Jekyll has lots of good importers for migrating posts from WordPress sites, but the task of bringing over your assets (files, images, etc.) is something you have to do yourself. If you plan on keeping your WordPress site running, your migrated posts will still be able to serve their assets correctly, but it’s much better to have assets fully integrated into your site, instead of being served from an external URL.

This post has instructions for one simple-ish way of getting all the files that are used in your WordPress posts. It works for Linux and should be pretty easy in OSX (you might have to install tools like wget if you don’t have that already.) Sorry Windows users–I know Jekyll is already hard for you 1. I actually run Windows, but honestly it’s easier to run Ubuntu in a VM than to get Ruby to play nice with Windows. Works well enough for me, and since I deployed the site in github pages, I can still write posts in the browser on github or push them from Windows without running jekyll serve locally. Once you have downloaded all the files, you can choose how you want to integrate them into your Jekyll site.


First, you need to migrate your posts from WordPress. There are multiple ways to do this listed on the Jekyll website for both self-hosted WordPress and blogs. I used exitwp since I had a blog and wanted to keep all my metadata.

Extracting the Assets Used in Your Posts

Start by navigating to the directory that contains all your migrated WordPress posts. You’ll need to figure out the general structure of asset links in the posts. For me, the asset links looked like this:

- [U of T Publications with Intl Coauthors](

- [Letter from Brad Duguid](

- [Transcription of John Tory Interview](

Grep Asset URLs

To pull out all the asset links, I used grep, with the output streamed to a text file. In this case it looks for links that start with the asset base url and end with either ) or ?. Another way to do it would be to use a list of file extensions to find the end of each link.

grep -rio "[^\)\?]*[\)\?]" > WpFileLinks1.txt

There were two image links ending in ‘”<’ that I missed but no big deal. In my case, there were no https links so if you have those, try “http[s]:// …” instead to catch both http:// and https:// asset links.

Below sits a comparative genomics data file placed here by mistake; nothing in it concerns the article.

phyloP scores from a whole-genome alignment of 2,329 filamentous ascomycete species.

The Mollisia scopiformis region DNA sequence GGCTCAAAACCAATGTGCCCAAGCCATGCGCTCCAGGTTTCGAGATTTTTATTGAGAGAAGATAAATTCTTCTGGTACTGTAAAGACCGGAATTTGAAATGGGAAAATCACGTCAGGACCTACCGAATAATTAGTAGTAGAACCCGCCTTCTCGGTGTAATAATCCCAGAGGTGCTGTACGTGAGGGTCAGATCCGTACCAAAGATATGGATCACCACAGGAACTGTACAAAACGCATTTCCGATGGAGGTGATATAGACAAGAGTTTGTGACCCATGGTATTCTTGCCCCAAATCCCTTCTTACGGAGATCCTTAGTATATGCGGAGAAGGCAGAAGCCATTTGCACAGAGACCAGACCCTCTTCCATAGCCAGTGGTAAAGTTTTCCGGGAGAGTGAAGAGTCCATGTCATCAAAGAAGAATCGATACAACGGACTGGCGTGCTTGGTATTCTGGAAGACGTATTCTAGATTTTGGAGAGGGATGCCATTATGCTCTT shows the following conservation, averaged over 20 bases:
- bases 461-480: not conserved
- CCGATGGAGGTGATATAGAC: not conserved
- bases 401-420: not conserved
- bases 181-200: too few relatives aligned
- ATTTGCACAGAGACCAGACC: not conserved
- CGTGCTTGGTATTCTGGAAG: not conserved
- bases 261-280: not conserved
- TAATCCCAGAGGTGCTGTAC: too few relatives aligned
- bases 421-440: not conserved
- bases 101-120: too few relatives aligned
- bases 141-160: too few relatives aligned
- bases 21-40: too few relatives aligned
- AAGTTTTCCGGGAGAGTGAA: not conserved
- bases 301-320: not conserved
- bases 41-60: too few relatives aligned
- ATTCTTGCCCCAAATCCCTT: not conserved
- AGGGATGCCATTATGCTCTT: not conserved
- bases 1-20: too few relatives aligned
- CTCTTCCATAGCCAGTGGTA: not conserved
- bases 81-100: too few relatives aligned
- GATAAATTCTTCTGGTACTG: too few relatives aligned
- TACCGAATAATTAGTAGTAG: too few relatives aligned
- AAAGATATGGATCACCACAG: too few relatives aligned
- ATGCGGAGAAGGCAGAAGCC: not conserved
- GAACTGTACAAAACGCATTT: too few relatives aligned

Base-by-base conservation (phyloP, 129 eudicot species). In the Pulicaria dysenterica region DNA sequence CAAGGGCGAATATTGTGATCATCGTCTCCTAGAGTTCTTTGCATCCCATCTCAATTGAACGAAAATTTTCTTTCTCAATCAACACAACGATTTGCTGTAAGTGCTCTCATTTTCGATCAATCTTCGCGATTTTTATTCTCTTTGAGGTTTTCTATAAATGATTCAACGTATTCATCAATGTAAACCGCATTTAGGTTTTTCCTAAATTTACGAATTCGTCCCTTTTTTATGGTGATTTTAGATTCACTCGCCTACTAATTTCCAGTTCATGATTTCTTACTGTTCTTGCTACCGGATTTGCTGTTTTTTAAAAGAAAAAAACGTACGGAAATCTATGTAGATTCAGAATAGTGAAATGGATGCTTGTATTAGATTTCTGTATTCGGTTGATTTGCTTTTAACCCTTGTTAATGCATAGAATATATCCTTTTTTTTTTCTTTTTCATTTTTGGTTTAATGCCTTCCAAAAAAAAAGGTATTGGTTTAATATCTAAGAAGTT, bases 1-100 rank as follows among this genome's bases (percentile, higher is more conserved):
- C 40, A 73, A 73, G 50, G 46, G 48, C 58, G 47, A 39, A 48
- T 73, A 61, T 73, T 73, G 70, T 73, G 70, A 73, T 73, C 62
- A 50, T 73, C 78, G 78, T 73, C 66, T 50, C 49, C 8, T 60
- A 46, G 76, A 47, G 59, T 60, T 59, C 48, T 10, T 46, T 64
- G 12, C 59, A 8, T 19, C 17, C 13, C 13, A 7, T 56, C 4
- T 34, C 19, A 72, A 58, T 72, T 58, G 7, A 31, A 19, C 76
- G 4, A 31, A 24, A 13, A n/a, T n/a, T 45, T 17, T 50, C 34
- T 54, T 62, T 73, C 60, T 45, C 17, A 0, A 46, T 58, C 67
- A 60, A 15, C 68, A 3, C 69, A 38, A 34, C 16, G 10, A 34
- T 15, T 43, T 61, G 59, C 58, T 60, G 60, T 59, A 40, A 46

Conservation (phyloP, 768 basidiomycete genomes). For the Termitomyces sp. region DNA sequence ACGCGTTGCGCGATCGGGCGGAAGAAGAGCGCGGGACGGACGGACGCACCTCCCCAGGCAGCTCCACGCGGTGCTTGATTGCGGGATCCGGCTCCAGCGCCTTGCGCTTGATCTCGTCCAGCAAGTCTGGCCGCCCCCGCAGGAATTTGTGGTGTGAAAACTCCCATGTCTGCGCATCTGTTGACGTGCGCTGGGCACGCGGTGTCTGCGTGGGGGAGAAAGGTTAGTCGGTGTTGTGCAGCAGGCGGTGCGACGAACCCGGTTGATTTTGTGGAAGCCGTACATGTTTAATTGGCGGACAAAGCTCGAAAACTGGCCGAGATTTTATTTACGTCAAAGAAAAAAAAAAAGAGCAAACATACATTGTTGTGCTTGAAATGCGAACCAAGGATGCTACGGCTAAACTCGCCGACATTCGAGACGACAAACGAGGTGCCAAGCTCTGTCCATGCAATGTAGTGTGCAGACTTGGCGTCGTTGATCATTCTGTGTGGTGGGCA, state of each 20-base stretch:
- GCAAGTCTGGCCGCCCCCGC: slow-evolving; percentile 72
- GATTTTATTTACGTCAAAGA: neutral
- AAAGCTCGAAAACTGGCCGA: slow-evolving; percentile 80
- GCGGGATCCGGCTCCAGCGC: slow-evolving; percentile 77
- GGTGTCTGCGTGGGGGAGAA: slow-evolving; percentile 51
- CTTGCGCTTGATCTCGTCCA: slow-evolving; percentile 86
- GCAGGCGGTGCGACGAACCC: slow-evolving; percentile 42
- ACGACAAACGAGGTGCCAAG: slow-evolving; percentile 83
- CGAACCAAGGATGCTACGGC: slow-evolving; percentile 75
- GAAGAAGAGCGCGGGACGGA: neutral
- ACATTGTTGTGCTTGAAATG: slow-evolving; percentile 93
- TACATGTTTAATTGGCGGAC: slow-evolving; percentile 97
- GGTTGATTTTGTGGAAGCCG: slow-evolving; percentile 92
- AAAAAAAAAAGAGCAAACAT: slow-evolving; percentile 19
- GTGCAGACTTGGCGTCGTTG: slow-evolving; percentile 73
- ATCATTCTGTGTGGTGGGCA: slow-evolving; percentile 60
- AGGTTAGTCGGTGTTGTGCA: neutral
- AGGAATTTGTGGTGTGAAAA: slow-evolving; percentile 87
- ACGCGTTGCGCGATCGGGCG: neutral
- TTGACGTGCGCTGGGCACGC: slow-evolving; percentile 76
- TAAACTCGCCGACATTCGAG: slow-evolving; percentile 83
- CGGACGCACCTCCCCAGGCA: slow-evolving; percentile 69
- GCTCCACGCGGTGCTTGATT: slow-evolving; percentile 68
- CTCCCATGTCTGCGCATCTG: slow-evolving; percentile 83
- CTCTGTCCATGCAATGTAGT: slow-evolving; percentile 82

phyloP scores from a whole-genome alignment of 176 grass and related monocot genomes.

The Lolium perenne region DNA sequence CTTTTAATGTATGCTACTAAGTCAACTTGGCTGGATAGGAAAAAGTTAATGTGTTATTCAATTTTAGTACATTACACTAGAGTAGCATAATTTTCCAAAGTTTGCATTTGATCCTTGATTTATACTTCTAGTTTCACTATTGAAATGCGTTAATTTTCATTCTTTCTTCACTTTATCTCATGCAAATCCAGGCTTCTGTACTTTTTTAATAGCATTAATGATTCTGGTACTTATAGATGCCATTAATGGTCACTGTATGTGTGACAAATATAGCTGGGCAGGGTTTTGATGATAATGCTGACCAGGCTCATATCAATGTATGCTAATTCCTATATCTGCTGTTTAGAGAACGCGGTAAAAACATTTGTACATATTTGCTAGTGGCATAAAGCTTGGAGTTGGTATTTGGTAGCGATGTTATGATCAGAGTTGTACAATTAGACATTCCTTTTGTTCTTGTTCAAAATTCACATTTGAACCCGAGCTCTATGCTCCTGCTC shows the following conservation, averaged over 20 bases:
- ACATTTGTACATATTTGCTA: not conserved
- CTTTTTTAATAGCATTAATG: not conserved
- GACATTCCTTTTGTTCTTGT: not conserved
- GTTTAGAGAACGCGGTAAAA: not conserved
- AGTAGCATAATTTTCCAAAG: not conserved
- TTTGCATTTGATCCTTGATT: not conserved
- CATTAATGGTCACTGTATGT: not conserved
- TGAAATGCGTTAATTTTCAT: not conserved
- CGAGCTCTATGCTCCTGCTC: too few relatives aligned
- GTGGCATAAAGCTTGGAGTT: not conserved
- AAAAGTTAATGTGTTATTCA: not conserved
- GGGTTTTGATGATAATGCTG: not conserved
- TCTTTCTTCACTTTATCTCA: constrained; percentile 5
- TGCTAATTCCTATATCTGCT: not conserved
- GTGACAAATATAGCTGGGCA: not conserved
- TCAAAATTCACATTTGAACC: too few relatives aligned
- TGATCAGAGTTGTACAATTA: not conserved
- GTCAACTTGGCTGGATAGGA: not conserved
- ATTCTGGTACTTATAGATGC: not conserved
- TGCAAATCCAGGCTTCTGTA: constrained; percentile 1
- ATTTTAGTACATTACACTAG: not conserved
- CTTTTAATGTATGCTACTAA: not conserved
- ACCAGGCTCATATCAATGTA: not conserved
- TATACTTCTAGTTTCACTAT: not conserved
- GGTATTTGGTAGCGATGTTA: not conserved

Processing the Grep Output

I don’t remember why I ran this command. Something to do with line breaks, I think.

sed 's/.$//' WpFileLinks1.txt > WpFileLinks2.txt

I wrote in my notes “There is a recursiveness problem which I don’t quite know how to fix.” I can’t remember what that meant, but I’ll try this all again at some point to finish writing up proper instructions. In any case, it shouldn’t prevent you from continuing on:

This command removes the file references from the grep output. I’m sure there must be a better way of doing this, but this (mostly) worked for me:

sed 's|.*:h\(.*\)|\1|' WpFileLinks2.txt > WpFileLinks3.txt

I had to go add the h’s back in using find-and-replace to substitute ‘ttp://’ with ‘http://’. (I told you it’s not a very good method). I should go learn the proper syntax for sed later.

Downloading Your Files

And now the magic happens:

wget -i ~/Documents/

the -i flag tells wget to get the list of URLs from our file.

Nice folder of files!

Screenshot of downloaded Wordpress Files

I’ll have to decide later if I want to fully integrate them with my separated assets folder, or just keep them in the same folder to make swapping out the links easier.

What worked for me so far was doing find and replace using regex in Atom:




There are still some php suffixes remaining but Jekyll just ignores them, so I’ve only removed them if I catch them in the wild, though finding them with regex shouldn’t be too hard if you want to make sure you’ve removed them all.

If you have suggestions for ways I can do this less badly, hit me up at ben[dot]coleman[at]mail[dot]utoronto[dot]ca or on Twitter.